Inside those cages where we have disappeared more than 1 million Black bodies, many are forced to work for corporations like Kmart and J. C. Penney, who subcontract with the state to manufacture jeans inside the walls of prisons. Others are forced to provide critical public services like fighting fires for less than a dollar a day. The capture of Black bodies to be bought or sold has always been a big business in the United States, and while there may no longer be an overseer with a lash, there is now a deputy with a gun.
Criminalization and police violence do not just impact Black communities, though Black communities are disproportionately affected given our relative population. Latinos and First Nations people are also severely affected by policing that preys predominantly on poor bodies of color.
When Patrisse Cullors, Opal Tometi and I started #BlackLivesMatter — an organizing network fighting back against anti-Black racism and state-sanctioned violence — in 2013, after George Zimmerman was acquitted in the murder of teenager Trayvon Martin, we understood that what’s happening to Black people in this country and around the world is much larger than just police and policing alone. Poverty, unemployment, lack of access to quality and affordable education, and HIV/AIDS are just a few of the issues impacting Black people disproportionately to our percentage of the population.
When Zimmerman murdered an unarmed Black child and got away with it, we saw not just an individual act of cowardice and prejudice expressed as vigilantism, but also the effects of a highly racist society that sees Black bodies as disposable. Even Zimmerman’s defense — claiming he was scared for his life and forced to act in “self-defense” — reflects the deeply ingrained fear of Black bodies, particularly Black male bodies, in a society shaped by the largely racist war on drugs, which demonizes Black men and portrays them as a potential threat that must be eliminated.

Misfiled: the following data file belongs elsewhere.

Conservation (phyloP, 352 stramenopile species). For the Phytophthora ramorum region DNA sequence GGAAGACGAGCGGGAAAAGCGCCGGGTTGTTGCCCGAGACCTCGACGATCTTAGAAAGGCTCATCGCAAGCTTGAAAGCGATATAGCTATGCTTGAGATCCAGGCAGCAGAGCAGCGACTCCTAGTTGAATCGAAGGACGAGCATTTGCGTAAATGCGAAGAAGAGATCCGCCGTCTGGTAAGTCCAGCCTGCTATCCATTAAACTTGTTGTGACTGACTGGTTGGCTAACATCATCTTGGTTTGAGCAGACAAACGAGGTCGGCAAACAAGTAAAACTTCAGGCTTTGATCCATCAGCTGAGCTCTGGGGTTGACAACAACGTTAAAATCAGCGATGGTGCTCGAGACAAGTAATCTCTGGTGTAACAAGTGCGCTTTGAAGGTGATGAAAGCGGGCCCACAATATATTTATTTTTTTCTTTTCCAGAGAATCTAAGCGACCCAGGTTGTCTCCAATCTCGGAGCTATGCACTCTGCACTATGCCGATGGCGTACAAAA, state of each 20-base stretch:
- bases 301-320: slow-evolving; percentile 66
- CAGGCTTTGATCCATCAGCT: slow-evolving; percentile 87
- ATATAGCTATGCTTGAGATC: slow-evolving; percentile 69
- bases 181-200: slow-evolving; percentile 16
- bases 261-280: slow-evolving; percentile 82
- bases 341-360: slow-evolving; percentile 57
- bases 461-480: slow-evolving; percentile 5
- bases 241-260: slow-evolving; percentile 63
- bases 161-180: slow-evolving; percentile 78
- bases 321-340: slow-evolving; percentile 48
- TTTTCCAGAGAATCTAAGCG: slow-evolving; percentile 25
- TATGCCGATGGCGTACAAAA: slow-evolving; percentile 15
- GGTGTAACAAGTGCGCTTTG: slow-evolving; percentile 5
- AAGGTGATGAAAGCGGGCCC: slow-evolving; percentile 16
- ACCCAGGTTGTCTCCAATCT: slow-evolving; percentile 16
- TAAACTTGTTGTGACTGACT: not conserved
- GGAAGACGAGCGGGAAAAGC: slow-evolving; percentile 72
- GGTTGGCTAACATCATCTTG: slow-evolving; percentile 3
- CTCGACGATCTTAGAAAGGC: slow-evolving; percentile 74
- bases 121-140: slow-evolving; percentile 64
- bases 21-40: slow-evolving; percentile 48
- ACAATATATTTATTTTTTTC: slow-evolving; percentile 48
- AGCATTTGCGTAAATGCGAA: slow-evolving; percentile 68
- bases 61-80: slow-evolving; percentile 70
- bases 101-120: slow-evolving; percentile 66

Of course, police violence and state-sanctioned violence do not just impact cisgender Black men. Black women like Rekia Boyd, Renisha McBride and Mya Hall are also caught in this web. Roughly 35 percent of Black trans folks have been arrested or held in a cell due to bias at some point in their lives, and more than half of Black trans folks report discomfort seeking police assistance, according to the National LGBTQ Task Force.
Just last year, a police officer was arrested for allegedly sexually assaulting Black women during traffic stops in Oklahoma City, Oklahoma. In fact, Black women are more likely to be sexually assaulted by the police than we are to be killed by them. Yet police kill us too: Natasha McKenna and Sandra Bland were killed while in police custody, and questions still remain after their deaths.
Black people are being disappeared at the rate of one every 28 hours by police or vigilante violence, yet those who are taking their lives are rarely (if ever) held accountable.
Many living in America might never have thought to question the need for police — and in particular this style of punitive policing — were it not for the social uprisings that have taken place over the last five years (most notably the last year and a half ).
What can and will be done to hold police accountable for the violence that they enact in our communities? What happens when we question the fundamental assumption that police and policing are our only option for community safety? These questions are far from theoretical. A vision for a new world in which police and policing are replaced with new ways of keeping each other safe and holding each other accountable is already brewing. The articles in this collection are meant to further this crucial discussion, describing the challenges that we face in a society that is increasingly over-policed and offering provocative ideas for what a new world might look like.
1. See Adam Hudson, “Beyond Homan Square: US History Is Steeped in Torture,” originally published at Truthout on March 26, 2015 and collected in Who Do You Serve, Who Do You Protect?
2. See John Arvanitis, “The U.S. Prisons Network: A Cheap Supply Chain With No Checks & Balances?,” CSRwire, June 11, 2014, available at http://www.csrwire.com/blog/posts/1383-the-u-s-prisons-network-a-cheap-supply-chain-with-no-checks-balances.
3. Malcolm X Grassroots Movement, “Operation Ghetto Storm: 2012 Annual Report on the Extrajudicial Killings of 313 Black People by Police, Security Guards and Vigilantes,” updated edition (October 2013), available at http://mxgm.org.
Copyright (2016), Truthout. May not be reprinted without permission of Truthout and Haymarket Books.